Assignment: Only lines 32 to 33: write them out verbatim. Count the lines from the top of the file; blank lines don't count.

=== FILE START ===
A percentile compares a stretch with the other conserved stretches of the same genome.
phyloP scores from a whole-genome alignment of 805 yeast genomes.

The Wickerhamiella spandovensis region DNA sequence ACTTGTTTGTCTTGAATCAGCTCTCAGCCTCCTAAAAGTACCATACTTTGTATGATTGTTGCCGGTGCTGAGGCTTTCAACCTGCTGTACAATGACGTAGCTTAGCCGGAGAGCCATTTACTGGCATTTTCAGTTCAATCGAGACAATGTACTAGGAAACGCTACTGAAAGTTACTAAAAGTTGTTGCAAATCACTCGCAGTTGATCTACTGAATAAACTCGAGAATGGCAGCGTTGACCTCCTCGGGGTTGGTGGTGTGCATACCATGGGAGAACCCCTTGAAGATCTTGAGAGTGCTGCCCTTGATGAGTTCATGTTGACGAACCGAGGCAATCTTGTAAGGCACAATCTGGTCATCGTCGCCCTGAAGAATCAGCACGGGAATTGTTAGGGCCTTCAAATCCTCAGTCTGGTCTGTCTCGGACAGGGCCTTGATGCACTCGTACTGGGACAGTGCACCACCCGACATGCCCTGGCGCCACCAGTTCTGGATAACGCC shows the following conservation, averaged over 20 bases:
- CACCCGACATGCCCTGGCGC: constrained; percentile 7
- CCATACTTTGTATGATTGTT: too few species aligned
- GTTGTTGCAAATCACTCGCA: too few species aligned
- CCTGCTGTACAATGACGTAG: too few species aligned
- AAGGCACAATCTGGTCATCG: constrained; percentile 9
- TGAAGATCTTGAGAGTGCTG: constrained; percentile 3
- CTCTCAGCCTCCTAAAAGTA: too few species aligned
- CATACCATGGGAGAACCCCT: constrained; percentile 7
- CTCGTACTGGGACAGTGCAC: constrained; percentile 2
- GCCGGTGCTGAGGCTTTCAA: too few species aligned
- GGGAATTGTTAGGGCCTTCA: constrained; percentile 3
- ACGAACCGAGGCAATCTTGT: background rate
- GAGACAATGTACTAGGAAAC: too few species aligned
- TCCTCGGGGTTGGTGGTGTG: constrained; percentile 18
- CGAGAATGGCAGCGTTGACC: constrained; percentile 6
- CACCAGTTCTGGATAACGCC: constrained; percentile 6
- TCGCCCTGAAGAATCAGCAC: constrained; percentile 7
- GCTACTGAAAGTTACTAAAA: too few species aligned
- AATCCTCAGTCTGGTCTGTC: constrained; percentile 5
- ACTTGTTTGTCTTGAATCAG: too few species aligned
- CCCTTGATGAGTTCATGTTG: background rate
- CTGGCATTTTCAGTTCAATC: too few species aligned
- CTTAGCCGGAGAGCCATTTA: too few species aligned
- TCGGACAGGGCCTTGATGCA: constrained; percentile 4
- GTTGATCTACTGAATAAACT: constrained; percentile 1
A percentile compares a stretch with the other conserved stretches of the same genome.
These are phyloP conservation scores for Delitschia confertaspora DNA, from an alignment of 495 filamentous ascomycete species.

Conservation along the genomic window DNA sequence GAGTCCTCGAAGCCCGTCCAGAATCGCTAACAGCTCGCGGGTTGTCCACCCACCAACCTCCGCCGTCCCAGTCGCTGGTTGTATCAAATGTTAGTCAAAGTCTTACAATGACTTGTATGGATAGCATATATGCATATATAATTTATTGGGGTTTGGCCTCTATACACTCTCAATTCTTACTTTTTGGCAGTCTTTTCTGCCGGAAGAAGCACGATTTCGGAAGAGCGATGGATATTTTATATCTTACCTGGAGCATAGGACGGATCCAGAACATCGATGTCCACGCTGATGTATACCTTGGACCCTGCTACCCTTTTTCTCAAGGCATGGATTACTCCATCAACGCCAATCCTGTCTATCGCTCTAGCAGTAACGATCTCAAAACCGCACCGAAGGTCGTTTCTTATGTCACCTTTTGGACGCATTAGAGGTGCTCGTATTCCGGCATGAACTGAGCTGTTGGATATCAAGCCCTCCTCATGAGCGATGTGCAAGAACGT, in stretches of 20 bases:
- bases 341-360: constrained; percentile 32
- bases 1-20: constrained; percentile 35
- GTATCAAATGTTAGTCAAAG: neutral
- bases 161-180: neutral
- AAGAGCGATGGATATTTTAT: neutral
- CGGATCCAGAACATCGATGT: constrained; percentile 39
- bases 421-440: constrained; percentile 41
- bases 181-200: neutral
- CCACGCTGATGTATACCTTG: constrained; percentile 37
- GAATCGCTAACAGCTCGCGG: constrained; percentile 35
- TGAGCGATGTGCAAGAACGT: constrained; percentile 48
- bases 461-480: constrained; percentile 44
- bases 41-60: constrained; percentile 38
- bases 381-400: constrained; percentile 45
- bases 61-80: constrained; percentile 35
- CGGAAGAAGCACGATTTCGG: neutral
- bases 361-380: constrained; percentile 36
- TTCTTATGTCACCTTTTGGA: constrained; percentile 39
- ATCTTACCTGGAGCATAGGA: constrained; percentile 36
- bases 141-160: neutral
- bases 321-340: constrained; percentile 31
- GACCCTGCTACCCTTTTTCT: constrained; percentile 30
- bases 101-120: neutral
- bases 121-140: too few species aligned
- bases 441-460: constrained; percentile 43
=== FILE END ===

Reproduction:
- bases 341-360: constrained; percentile 32
- bases 1-20: constrained; percentile 35